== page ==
It started as an unknown illness, first noticed in New York around 1979 and 1980 in a community that generally took care of its health: gay men.
The media called it “gay cancer” and then “gay plague”. Medics at first called it GRID (Gay-Related Immune Deficiency).
We now know that this was the HIV virus—a virus passed on by the exchange of bodily fluids, specifically blood, semen and vaginal fluids.
It has since been discovered that it has been around for some time.
It was found in the corpse of a British sailor who had died in the 1920s, for example.
But at the time, the condition seemed new, untreatable and without any known cause.
And because it was first observed in gay men, it became the basis of a wave of an anti-gay backlash so harsh that it is difficult to believe today.
“GRID” arrived in Britain in 1981.
Even though by then it had been renamed Aids, the media stuck to names like “gay plague” and “the gay killer bug”.
It whipped up a wave of fear and hatred against gay people.
This became a full-scale assault on the gains and the acceptance of difference that had been won in the 1960s and 1970s.
Homosexuality had only been decriminalised 14 years before—and it was less than a decade since the NHS had stopped classifying being gay as an “illness”.
Now the rights that people had fought for were at risk of being rolled back.
This was happening against a background of right wing victories, from Margaret Thatcher’s election victory in 1979 to the defeat of the miners in 1985.
As there was no known cause or cure, the media spread the idea that Aids could be passed on in the air—or by kissing, or touching, or just being near a gay person.
They kept spreading these myths long after they were proven to be untrue.
Aids was said to be the “revenge of god”, the product of “permissiveness”—the result of accepting homosexuality and rejecting “traditional family values”.
This scapegoating of gays became lethal. By the mid-1980s there was an average of two killings a week in “queer-bashing” attacks. Gangs laid in wait outside gay clubs.
Public opinion polls showed that over 60 percent believed that gays and lesbians should be barred from teaching—or having any contact with children.
Funeral directors refused to handle anyone who had died of Aids, or even anyone who was known to be gay.
Socialist Workers Party branches found meetings cancelled by pubs or halls if they tried to hold a meeting on the subject.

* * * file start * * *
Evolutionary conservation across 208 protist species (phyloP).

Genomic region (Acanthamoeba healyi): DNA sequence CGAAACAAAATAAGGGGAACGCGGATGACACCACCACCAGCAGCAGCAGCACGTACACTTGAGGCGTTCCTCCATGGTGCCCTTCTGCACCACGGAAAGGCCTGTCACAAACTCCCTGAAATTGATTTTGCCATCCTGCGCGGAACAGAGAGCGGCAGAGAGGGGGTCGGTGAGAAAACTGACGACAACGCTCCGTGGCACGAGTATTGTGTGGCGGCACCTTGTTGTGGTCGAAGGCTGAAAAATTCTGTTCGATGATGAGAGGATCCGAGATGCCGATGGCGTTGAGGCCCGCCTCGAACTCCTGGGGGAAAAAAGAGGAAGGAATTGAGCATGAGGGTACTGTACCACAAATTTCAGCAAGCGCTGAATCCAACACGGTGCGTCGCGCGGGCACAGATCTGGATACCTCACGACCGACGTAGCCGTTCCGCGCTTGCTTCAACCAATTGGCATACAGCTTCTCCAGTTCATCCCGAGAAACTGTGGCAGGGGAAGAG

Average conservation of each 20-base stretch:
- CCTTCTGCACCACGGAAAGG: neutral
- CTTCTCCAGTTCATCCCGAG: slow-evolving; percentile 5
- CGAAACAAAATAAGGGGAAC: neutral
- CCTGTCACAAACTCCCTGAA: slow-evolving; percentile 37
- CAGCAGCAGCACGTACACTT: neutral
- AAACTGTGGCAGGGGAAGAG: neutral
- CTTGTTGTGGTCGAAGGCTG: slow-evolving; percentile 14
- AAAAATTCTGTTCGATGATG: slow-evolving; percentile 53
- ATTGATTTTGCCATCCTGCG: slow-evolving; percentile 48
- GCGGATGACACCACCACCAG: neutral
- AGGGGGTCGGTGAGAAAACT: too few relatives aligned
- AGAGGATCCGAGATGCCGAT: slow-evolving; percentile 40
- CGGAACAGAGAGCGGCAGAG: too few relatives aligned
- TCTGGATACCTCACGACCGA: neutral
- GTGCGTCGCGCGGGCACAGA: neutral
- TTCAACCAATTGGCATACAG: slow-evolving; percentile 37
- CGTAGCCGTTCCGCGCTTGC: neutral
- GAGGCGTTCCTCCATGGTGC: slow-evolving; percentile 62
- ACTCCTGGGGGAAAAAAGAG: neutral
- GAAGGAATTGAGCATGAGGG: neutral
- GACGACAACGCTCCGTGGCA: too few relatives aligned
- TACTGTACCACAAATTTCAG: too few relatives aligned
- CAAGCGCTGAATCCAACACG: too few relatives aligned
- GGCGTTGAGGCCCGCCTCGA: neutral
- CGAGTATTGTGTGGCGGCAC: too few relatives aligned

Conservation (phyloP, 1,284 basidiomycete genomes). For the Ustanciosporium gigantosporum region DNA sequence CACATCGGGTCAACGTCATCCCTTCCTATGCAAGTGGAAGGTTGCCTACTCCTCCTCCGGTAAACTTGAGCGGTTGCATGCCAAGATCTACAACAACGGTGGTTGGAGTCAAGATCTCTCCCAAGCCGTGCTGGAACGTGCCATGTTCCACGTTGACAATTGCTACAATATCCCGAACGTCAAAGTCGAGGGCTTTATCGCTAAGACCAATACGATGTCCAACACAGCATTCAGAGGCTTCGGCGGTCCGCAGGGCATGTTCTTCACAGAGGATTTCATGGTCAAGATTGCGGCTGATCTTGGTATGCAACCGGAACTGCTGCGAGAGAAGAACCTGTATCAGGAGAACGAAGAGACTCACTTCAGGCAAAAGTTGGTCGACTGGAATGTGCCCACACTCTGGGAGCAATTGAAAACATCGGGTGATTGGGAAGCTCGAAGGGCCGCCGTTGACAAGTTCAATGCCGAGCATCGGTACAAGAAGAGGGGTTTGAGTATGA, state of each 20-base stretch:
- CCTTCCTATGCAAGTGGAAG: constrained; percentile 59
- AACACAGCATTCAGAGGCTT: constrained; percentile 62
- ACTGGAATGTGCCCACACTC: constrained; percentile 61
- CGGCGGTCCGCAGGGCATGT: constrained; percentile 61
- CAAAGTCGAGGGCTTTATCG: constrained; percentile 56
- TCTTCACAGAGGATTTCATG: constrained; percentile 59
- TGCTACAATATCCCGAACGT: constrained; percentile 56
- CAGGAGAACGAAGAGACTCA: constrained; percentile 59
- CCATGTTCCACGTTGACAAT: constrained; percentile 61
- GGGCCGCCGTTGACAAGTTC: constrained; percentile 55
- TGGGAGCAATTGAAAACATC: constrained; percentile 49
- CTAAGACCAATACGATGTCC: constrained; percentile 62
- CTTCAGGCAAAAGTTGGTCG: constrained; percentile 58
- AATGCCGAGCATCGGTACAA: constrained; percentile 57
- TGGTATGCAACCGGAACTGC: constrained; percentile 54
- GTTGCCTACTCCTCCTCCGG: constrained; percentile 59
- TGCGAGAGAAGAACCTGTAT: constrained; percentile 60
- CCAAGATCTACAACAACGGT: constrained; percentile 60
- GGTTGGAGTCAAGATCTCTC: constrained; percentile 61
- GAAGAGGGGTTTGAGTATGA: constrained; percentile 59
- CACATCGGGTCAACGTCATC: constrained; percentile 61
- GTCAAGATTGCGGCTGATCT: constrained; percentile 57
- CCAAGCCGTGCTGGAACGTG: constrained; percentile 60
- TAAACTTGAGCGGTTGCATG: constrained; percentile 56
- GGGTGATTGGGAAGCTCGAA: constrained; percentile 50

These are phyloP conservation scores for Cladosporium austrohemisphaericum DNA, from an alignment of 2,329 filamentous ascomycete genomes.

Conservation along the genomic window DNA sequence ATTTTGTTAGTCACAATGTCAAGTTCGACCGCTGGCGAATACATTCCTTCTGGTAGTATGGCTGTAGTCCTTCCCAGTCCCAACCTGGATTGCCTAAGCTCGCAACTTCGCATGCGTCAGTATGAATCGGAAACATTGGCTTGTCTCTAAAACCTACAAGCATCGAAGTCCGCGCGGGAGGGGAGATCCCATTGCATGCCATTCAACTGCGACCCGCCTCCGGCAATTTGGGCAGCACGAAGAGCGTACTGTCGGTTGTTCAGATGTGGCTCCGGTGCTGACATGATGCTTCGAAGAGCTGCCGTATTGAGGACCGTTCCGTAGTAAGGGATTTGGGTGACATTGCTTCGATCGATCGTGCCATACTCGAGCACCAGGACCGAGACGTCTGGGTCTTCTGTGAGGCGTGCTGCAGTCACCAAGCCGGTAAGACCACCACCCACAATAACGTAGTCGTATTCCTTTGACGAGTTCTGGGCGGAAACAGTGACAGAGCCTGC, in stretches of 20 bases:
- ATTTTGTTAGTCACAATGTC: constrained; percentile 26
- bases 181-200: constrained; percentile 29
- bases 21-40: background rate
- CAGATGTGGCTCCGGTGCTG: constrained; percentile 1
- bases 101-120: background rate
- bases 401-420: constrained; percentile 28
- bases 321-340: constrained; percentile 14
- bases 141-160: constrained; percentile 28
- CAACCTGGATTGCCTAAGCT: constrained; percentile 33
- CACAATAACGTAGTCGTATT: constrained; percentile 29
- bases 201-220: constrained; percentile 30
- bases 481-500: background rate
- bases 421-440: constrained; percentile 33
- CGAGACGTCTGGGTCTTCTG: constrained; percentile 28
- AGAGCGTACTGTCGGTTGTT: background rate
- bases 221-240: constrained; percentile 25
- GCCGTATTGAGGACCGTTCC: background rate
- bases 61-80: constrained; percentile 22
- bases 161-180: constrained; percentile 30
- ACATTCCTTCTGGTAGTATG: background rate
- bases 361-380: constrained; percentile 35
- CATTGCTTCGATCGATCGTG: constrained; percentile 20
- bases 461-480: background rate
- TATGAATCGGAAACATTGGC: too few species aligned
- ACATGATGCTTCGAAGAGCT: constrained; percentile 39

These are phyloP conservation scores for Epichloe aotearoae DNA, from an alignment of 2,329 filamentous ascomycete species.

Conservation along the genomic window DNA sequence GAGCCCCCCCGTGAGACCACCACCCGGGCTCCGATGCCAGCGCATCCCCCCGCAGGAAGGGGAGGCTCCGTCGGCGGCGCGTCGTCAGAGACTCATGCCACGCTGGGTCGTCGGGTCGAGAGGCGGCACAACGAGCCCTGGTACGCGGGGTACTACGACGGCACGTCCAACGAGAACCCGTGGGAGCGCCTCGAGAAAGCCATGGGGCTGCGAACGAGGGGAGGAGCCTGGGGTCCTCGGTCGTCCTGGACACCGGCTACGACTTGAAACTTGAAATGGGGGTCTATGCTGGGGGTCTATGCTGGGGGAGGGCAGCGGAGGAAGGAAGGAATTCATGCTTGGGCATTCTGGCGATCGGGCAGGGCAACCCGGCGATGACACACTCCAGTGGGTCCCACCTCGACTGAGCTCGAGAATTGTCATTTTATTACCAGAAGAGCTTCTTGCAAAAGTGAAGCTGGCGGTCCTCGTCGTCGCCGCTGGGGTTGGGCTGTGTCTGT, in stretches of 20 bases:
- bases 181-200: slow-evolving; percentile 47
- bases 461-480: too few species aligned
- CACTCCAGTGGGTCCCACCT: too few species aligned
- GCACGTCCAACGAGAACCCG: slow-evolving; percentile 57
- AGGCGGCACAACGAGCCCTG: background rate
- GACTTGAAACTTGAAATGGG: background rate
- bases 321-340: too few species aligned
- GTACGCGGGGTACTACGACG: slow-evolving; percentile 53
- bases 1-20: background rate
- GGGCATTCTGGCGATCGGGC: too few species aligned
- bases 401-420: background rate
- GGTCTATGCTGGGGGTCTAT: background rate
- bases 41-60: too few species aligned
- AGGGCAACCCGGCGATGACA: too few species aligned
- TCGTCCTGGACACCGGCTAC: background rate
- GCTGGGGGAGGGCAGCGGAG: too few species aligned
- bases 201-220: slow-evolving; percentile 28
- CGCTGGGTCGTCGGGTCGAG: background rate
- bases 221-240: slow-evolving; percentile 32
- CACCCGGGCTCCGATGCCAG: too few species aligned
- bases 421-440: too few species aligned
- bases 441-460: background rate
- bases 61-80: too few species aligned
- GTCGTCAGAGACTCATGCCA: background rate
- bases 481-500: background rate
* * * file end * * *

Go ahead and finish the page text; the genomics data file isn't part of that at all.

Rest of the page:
Even the unions fell prey to the panic. The Fire Brigades Union in 1985 advised its members not to give mouth-to-mouth resuscitation to anyone they suspected might be infected—and stated members would no longer carry out any safety inspections of gay clubs.
How far the frenzy went would seem unbelievable to many young people today.
In 1985, Tory health minister Kenneth Clarke enacted powers to detain people with Aids in hospital against their will. The media talked of opening camps for the infected—and people “suspected” of being infected.
The first World Aids Day was held in 1988. But the Princess Royal opened it by saying that the “real tragedy” was the “innocent victims”— “people who have been infected unknowingly, perhaps as a result of a blood transfusion”.
She didn’t include gay people in that category.
That same year, the infamous Section 28 was made law in Britain. It banned the “promotion of homosexuality” in schools.
This set the tone for homophobic and transphobic bullying right through to the present day. It damaged generations by forbidding openness about sexuality.
But the anti-gay backlash did not go unopposed.
It was in the height of the backlash that Lesbians and Gays Support the Miners won the NUM miners’ union to supporting gay rights.
The fight for gay rights continued inside the trade unions and won TUC support in 1985.
Meanwhile, in LGBT communities a new movement grew up to fight the attacks—with the birth of ACT-UP, AIDS-Coalition, Queer Nation, Rainbow Coalition and the battle against Section 28.
In the next column I will look at how this fight grew and developed over the next decade.